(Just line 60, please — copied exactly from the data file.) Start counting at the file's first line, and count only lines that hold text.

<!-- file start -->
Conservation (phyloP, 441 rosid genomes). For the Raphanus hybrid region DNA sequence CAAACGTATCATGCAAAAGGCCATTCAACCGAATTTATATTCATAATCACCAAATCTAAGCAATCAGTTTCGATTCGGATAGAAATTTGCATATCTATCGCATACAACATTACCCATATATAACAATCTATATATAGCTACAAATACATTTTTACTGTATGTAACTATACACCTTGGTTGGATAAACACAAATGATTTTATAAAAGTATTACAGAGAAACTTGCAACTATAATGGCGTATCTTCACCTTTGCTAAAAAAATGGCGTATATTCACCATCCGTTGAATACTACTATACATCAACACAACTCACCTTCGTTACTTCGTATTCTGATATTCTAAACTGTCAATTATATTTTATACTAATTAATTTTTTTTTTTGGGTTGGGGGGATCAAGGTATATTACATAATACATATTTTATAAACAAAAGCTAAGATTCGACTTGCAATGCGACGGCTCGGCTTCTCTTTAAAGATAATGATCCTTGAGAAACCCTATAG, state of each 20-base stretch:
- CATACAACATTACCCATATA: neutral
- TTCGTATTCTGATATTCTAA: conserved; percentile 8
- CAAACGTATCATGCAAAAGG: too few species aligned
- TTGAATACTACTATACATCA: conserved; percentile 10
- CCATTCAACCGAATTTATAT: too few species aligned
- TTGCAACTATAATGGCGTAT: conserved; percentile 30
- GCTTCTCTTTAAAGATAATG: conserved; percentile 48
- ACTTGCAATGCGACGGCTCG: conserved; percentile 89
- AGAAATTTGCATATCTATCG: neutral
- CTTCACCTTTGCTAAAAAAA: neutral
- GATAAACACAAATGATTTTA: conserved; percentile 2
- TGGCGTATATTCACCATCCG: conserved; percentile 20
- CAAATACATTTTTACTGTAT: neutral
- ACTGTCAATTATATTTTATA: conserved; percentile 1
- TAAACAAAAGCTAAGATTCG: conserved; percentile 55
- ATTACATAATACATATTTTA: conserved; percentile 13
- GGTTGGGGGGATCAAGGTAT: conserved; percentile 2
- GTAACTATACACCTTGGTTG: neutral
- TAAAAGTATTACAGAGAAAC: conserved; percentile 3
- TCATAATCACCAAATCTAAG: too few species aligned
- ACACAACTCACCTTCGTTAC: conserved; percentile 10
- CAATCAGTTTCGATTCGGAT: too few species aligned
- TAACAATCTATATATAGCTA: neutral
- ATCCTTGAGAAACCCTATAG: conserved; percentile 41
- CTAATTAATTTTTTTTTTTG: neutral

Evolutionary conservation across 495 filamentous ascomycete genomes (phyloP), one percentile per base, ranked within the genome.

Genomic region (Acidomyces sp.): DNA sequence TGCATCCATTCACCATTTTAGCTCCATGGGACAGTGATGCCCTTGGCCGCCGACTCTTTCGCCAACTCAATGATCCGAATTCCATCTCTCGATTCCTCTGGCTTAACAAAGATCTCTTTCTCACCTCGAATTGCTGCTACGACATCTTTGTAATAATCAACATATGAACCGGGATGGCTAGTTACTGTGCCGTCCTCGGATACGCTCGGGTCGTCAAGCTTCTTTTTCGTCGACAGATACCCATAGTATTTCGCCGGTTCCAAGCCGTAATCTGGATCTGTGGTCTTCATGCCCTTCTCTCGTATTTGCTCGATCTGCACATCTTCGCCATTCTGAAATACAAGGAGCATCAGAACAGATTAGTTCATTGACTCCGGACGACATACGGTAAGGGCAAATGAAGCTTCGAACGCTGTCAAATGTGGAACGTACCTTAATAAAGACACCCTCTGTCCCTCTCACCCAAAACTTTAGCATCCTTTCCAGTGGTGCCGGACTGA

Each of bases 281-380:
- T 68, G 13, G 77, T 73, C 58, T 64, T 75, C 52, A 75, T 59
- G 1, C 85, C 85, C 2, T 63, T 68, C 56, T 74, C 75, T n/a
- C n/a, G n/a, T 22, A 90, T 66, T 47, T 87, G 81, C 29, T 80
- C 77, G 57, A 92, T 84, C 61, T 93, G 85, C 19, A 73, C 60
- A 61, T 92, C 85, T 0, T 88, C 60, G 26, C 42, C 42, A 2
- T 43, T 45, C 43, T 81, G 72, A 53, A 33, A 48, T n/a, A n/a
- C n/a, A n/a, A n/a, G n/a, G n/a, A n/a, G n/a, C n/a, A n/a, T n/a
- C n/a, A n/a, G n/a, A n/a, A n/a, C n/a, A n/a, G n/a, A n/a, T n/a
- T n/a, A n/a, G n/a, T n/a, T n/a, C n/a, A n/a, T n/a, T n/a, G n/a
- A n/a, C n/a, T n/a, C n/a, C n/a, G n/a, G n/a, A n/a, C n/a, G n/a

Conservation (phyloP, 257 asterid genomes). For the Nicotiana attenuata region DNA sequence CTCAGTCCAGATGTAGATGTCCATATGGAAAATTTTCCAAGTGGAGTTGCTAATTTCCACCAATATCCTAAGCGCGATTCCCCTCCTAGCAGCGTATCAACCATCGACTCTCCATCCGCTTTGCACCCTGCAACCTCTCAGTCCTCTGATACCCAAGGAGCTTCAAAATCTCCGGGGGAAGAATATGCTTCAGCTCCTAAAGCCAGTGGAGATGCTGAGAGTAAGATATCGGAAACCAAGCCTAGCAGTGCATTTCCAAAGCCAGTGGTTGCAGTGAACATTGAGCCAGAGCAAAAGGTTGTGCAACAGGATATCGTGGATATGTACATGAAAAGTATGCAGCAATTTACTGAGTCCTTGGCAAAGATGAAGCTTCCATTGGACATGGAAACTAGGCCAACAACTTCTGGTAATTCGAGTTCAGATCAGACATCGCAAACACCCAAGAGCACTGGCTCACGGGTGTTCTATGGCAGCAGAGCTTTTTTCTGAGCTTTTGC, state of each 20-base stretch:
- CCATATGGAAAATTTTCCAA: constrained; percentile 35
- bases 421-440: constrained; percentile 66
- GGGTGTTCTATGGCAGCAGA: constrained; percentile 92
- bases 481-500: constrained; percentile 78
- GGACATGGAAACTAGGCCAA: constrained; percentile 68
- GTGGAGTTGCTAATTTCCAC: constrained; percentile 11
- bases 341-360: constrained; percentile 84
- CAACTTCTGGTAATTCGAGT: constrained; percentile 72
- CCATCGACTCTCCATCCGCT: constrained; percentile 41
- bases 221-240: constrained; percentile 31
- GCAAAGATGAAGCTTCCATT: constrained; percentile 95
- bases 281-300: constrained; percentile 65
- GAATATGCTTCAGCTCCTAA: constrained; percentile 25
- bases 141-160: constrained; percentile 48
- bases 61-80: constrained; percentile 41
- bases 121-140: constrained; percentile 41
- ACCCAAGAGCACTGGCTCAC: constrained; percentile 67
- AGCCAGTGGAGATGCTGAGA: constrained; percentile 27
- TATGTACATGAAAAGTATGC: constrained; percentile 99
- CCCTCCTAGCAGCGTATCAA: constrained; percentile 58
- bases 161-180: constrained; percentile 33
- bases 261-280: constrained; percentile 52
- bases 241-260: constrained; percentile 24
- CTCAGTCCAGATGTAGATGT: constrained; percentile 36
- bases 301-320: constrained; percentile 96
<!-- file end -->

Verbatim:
- CCCTCCTAGCAGCGTATCAA: constrained; percentile 58